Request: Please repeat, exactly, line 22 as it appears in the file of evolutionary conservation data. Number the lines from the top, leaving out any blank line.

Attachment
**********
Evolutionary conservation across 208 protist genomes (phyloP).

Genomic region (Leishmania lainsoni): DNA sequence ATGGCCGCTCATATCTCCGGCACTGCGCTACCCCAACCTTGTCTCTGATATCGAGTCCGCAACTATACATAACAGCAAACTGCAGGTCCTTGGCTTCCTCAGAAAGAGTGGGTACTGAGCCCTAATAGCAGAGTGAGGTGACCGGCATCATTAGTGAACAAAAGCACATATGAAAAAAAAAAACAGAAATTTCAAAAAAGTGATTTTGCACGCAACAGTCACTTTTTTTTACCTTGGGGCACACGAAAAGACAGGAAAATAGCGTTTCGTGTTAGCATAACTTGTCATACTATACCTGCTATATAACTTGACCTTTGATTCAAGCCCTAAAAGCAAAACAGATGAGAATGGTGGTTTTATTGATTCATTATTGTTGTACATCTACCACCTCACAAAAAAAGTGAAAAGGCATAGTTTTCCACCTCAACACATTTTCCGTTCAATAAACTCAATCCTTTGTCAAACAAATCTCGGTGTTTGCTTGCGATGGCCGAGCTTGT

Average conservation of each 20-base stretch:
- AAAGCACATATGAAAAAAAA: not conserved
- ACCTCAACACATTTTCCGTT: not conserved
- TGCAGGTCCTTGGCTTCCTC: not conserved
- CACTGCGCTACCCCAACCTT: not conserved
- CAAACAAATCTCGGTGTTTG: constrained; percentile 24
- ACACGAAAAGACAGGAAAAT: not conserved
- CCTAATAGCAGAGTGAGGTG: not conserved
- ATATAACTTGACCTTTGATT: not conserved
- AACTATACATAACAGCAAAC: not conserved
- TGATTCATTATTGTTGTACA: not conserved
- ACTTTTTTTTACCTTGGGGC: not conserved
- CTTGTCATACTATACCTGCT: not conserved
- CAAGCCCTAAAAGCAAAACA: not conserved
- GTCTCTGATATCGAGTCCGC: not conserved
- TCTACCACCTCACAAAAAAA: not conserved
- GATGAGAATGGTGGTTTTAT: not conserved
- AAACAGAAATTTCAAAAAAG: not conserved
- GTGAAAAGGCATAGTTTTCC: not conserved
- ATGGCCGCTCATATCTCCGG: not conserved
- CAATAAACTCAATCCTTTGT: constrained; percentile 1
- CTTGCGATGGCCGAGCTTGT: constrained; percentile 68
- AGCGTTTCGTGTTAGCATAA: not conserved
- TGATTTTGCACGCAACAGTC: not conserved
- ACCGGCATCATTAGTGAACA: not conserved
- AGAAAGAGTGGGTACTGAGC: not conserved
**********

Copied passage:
- ATGGCCGCTCATATCTCCGG: not conserved